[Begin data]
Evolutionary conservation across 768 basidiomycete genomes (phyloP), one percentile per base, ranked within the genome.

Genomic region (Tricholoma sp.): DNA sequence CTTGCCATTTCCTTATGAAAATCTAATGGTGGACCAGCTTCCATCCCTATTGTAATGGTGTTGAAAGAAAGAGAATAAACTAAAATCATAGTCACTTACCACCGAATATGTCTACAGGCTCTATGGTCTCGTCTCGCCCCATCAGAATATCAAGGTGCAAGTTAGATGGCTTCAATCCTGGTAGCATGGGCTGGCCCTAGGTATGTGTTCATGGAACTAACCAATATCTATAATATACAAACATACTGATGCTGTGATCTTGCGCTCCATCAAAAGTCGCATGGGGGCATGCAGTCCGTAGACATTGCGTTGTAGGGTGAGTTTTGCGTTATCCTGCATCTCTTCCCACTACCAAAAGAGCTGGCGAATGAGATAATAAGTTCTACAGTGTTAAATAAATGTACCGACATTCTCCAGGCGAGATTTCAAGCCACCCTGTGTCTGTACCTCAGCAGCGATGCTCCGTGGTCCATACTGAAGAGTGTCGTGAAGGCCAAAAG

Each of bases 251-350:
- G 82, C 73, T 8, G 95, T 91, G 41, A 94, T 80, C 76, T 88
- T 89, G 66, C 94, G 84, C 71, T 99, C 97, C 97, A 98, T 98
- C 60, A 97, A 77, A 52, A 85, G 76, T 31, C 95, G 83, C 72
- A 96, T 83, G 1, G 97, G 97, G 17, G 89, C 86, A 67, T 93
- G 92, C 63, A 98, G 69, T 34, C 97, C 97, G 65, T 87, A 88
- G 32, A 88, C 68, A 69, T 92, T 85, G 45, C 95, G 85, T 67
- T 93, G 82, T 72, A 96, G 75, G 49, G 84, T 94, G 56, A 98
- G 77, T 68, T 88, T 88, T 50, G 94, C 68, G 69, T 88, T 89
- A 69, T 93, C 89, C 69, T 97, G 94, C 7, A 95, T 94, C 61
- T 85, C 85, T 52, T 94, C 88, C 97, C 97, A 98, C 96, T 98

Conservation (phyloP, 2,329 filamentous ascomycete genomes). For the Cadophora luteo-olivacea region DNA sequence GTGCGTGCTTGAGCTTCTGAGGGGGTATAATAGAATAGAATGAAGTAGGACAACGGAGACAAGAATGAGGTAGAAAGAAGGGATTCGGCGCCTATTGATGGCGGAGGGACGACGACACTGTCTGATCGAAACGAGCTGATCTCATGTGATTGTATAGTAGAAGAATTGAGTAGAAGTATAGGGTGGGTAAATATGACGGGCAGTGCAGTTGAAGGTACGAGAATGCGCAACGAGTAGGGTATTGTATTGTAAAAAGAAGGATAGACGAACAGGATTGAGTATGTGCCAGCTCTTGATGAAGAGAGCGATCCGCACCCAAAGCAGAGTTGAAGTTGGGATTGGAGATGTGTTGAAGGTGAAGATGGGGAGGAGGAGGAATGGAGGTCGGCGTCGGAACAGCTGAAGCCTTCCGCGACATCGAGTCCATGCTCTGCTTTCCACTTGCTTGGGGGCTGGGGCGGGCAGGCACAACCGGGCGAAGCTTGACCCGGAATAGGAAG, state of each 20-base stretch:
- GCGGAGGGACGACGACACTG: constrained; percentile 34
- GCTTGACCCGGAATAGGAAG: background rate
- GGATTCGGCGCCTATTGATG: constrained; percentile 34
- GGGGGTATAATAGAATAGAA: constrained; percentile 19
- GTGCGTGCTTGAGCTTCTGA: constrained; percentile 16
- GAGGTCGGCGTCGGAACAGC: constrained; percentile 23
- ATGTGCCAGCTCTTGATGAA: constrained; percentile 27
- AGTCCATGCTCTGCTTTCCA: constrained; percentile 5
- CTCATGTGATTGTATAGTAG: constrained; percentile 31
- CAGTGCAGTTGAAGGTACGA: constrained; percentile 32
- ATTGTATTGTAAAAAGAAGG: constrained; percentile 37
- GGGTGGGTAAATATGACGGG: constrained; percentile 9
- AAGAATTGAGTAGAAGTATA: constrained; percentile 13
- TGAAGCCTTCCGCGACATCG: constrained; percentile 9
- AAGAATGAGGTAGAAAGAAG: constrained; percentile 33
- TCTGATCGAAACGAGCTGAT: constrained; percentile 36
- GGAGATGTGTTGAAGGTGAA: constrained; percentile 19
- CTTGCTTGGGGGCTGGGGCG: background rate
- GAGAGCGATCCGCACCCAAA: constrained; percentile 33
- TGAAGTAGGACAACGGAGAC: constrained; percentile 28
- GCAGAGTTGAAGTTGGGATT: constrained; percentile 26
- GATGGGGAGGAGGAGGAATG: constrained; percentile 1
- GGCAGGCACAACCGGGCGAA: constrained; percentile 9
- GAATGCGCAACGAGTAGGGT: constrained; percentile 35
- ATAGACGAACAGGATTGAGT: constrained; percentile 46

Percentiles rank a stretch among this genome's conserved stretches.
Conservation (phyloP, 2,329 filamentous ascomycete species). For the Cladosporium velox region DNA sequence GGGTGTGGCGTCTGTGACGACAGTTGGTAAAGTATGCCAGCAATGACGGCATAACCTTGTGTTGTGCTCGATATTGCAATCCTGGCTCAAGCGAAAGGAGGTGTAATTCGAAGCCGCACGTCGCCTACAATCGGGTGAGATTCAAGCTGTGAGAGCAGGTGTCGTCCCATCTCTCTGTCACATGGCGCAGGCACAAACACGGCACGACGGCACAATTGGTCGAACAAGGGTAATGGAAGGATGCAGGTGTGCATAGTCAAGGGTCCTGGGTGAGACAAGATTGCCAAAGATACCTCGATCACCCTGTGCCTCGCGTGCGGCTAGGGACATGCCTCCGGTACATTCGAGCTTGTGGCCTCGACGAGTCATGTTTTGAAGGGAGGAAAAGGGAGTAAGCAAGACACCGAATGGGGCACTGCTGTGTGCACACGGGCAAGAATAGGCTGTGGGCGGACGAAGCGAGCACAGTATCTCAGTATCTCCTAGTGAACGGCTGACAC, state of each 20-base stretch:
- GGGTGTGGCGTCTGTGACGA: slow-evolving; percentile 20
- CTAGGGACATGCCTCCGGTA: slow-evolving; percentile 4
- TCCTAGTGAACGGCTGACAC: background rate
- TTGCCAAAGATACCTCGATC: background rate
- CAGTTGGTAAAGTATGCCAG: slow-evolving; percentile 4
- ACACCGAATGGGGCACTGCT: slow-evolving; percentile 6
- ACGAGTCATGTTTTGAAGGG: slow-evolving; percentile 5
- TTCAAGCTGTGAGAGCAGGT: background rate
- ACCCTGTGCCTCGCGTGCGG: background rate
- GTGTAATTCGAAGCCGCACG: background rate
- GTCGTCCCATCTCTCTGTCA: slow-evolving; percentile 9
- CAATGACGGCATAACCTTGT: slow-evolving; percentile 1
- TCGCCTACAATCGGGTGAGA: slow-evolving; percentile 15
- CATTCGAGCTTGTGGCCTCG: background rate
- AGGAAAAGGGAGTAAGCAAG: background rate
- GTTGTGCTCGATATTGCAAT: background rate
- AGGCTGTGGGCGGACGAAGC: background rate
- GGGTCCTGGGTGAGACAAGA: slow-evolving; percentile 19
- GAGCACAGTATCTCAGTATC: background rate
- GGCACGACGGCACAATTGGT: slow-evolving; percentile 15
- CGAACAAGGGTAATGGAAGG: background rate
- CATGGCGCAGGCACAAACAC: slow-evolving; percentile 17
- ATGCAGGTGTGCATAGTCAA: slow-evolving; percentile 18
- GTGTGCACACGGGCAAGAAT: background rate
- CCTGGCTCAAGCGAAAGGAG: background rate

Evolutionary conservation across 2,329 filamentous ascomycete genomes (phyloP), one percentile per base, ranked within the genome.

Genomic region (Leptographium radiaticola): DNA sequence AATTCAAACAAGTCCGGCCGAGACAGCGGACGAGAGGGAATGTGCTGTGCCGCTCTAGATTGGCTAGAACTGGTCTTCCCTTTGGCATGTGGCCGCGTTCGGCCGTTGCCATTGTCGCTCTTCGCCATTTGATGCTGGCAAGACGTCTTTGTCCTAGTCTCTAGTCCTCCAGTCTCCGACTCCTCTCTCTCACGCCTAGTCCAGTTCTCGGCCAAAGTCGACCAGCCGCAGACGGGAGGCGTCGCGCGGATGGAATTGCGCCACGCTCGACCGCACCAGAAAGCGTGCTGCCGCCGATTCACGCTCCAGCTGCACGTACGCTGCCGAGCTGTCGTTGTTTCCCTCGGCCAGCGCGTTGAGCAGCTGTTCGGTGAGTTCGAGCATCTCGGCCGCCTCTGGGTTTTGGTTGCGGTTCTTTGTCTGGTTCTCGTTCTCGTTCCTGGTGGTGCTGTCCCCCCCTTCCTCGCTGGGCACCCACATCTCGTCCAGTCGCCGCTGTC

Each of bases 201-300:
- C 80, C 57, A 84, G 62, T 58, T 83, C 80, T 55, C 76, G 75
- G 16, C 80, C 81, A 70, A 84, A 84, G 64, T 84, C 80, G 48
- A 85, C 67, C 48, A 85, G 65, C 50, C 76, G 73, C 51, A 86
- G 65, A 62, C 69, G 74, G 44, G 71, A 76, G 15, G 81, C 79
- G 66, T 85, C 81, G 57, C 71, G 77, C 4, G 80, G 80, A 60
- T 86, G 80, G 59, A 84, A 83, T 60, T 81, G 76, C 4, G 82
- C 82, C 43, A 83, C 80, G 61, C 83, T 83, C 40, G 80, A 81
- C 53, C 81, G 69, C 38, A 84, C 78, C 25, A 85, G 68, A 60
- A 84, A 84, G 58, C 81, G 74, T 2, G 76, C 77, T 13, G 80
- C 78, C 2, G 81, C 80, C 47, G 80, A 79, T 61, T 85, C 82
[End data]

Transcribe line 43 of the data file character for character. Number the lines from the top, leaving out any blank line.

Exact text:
- CTAGGGACATGCCTCCGGTA: slow-evolving; percentile 4